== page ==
Patient's Complete Guide to Addison's Disease

Overview of Addison's Disease

In Addison’s diseases (خون کی کمی), the adrenal gland produces very little amount of these hormones. Cortisol regulates your body response when you are suffering from stress.

Signs and Symptoms of Addison's Disease

The adrenal gland is present on top of your kidneys. This gland regulates your body functions by producing hormones such as cortisol and aldosterone. In Addison’s disease (Khoon Ki Kami/خون کی کمی), the adrenal gland produces very little amount of these hormones. Cortisol regulates your body response when you are suffering from stress. Aldosterone maintains the level of salt and water in your body by helping your kidneys.

Occurrence of Addison’s Disease

Addison’s disease is a rare disease that affects only 1 in 100,000 people. It occurs equally in both sexes (male and female). Overall, it affected 40 and 60 people per million of the general population.

Types of Addison's Disease

Addison's disease symptoms typically develop gradually and take several months.

You may feel the following common signs and symptoms:

  • Low blood sugar (hypoglycemia)
  • Fatigue
  • Low blood pressure, even fainting
  • Weight loss and decreased appetite
  • Abdominal pain
  • Darkening of the skin (hyperpigmentation)
  • Salt craving
  • Nausea, diarrhoea, or vomiting (gastrointestinal symptoms)
  • Muscle or joint pains
  • Irritability
  • Depression or other behavioural symptoms
  • Body hair loss or sexual dysfunction in women

Causes of Addison's Disease

Addison’s disease is of two types:

  • Primary adrenal insufficiency
  • Secondary adrenal insufficiency

Risk Factors of Addison's Disease

Both types of Addison’s disease occur due to the following reasons:

  • Damaged adrenal glands: When your adrenal glands are damaged due to the action of the immune system it results in primary adrenal insufficiency. This condition is called an autoimmune disorder.
  • Administration of glucocorticoids for a long period
  • Infections in your body
  • Tumours
  • Secondary adrenal insufficiency
  • Damaged Pituitary Gland (low ACTH level causes secondary adrenal insufficiency)
  • Medications
  • Genetics
  • Traumatic brain injury

Prevention

Your chances to develop Addison’s disease are increased if you:

  • Suffer from cancer
  • Take blood thinners
  • Have tuberculosis
  • Had surgery to remove any part of your adrenal gland
  • Have an autoimmune disease such as Graves’ disease

Health Complications of Addison's disease

If you have untreated Addison’s disease, you may develop ‘Addison’s crisis’ as a result of physical stress such as injury, illness or infection. Normally, the adrenal glands produce two to three times the usual amount of cortisol in response to physical stress. But with adrenal insufficiency, the ability to increase cortisol production with stress can lead to an Addison’s crisis.
People with Addison's disease commonly have associated autoimmune diseases.

Diagnosis

Addison’s disease cannot be prevented but it can be managed in order to avoid an Addisonian crisis:

  • Visit your doctor and talk to him if you feel weak, tired or are losing weight. Ask about having an adrenal shortage.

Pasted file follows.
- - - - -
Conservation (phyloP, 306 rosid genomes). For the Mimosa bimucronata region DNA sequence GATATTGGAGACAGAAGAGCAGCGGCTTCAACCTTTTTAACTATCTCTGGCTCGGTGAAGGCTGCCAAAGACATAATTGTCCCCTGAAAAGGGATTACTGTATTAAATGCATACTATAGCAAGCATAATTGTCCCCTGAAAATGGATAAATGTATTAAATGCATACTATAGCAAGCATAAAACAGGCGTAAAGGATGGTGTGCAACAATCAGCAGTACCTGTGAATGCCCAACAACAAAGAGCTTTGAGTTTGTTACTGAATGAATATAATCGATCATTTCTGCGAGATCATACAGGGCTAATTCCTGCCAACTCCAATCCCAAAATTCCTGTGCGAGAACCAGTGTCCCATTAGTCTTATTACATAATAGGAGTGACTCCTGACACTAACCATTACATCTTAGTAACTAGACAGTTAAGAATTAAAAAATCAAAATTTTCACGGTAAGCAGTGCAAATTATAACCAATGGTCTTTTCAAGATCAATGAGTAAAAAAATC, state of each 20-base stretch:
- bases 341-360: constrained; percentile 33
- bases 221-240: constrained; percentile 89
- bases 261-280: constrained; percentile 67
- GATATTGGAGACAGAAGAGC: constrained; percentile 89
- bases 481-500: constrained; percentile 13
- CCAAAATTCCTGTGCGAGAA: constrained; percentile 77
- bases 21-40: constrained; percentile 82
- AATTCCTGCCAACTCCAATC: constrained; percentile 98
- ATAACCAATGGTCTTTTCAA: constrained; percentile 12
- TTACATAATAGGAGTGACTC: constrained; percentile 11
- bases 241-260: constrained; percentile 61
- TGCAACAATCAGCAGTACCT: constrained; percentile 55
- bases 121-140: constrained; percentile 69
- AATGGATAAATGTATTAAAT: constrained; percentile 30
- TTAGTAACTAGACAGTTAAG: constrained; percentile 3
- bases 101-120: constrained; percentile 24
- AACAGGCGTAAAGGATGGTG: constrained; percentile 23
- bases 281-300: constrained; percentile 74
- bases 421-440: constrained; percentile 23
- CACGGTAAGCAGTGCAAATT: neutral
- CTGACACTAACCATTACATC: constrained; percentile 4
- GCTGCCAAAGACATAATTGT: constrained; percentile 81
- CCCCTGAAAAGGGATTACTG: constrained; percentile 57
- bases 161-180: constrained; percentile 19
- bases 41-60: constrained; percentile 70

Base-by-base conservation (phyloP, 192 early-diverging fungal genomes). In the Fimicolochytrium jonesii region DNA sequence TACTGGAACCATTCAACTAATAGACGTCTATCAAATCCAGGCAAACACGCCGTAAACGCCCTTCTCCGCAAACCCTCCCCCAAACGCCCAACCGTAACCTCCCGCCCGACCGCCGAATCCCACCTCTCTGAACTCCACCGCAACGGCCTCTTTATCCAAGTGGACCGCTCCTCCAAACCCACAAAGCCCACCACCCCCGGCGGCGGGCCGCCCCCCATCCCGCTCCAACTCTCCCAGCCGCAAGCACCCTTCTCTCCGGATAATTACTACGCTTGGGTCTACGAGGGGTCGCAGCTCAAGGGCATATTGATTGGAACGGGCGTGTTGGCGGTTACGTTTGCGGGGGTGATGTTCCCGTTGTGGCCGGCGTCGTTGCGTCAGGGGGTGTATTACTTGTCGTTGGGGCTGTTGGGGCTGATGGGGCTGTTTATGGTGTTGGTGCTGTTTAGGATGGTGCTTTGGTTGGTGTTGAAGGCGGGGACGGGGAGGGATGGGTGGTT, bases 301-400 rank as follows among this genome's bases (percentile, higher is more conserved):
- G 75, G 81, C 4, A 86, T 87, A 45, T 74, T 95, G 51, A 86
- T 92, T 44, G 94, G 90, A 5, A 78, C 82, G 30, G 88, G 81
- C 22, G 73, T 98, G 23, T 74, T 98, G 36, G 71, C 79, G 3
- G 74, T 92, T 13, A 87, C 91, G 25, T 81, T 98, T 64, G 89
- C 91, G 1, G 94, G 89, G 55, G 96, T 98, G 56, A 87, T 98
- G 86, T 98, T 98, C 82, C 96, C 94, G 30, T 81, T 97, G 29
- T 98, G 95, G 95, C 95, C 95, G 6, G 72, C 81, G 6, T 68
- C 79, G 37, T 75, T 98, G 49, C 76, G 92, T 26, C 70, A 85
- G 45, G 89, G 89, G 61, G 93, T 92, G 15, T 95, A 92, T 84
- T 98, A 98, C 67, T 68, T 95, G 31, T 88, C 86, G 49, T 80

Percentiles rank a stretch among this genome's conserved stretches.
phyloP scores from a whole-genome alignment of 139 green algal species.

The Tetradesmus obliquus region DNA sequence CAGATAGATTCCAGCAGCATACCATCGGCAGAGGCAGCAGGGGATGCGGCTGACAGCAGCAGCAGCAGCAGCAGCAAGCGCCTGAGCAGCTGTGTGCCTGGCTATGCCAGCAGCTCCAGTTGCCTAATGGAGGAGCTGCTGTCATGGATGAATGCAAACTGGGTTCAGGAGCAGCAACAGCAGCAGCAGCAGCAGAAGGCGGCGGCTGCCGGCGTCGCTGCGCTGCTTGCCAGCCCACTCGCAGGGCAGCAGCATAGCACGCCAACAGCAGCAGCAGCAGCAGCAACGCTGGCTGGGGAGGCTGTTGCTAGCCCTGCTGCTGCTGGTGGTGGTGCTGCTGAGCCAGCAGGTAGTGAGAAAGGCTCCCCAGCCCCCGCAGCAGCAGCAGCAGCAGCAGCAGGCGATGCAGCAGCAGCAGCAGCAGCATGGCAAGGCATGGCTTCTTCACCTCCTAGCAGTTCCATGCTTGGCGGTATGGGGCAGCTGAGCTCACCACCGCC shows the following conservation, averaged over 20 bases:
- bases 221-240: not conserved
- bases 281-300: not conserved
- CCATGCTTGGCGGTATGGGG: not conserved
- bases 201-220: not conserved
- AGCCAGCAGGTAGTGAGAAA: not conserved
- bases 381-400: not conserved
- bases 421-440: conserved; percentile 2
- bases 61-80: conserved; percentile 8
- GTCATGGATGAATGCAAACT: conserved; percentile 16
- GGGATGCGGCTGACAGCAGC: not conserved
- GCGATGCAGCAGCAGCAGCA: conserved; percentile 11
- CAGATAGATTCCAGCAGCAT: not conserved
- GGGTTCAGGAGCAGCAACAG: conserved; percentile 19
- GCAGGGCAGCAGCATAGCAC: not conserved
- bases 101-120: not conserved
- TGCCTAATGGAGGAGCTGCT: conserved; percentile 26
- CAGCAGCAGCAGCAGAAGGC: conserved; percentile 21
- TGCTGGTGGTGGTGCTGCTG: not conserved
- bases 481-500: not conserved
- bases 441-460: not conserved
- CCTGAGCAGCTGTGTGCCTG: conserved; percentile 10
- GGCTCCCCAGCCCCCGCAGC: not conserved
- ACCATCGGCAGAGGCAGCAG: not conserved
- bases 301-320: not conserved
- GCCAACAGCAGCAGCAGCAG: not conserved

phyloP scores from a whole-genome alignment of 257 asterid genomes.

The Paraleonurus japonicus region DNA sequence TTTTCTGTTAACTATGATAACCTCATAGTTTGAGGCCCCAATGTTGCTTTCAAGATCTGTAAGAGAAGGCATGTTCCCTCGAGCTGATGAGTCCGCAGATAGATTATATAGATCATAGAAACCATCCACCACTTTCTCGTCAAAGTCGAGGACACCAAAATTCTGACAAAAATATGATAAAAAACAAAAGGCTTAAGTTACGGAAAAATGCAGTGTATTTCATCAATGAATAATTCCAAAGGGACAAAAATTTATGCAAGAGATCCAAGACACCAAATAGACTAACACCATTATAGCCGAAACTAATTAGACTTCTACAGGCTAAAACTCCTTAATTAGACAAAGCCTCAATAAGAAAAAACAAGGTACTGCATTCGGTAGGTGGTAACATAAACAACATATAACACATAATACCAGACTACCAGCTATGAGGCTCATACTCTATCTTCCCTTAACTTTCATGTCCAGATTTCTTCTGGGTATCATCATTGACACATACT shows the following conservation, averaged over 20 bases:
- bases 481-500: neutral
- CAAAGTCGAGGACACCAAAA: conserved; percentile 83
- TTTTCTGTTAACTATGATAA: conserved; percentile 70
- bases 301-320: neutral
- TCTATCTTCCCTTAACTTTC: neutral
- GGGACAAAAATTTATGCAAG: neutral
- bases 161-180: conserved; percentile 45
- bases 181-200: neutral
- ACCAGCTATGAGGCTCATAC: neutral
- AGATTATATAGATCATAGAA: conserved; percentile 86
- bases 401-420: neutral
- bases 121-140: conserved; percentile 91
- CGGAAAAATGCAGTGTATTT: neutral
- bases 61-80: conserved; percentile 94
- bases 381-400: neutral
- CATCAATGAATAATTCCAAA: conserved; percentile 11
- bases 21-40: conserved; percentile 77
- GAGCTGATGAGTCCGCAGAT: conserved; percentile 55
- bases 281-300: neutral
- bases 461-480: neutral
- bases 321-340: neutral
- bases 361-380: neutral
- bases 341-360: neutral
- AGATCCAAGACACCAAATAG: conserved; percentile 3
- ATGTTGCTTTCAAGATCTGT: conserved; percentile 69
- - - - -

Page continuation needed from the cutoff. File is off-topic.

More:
• If you already have been diagnosed with Addison's disease ask your doctor about what to do when you're sick. You might need to know the dose of corticosteroids you need.
  • If you are extremely sick and vomiting. And if it's difficult for you to take medication then go to the emergency room as soon as you can.

Treatment of Addison's Disease | When to Consult a Doctor

After asking about your sign and symptoms your medical personnel may recommend you following tests:

  • ACTH Stimulation Test: ACTH triggers adrenal glands to release cortisol. Your doctor may recommend this test to estimate the level of cortisol in your blood. Synthetic ACTH is injected after performing the test.
  • Blood Test: Blood tests such as Blood Chemistry Study are usually performed to measure the level of sodium, potassium, cortisol, and adrenocorticotropic hormone (ACTH) in your blood. A blood test also estimates the level of antibodies when checking for autoimmune Addison's disease.
  • Insulin-Induced Hypoglycemia Test: This test will measure the level of glucose and cortisol in your blood.

Healthcare Providers

Consult with Best Doctors for Addison's Disease

Dr. Ehsan Ashraf Makki, Diabetologist
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Dr. Amena Moazzam Baig Mirza, Endocrinologist
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Dr. Shehzad Ul Haq, Endocrinologist
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Dr. Imran Rashid, Nephrologist
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Dr. Tahir Hameed Malik, Endocrinologist
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Dr. Nauman Tariq, Nephrologist
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Dr. Abeera Mansur, Nephrologist
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Dr. Hameed Tajammal Khan, Nephrologist
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Dr. Tashbeeb Gulzar, Nephrologist
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Dr. Tashbeeb Gulzar

Dr. Fateh Sher, Nephrologist
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Dr. Fateh Sher

Speciality for Addison's Disease

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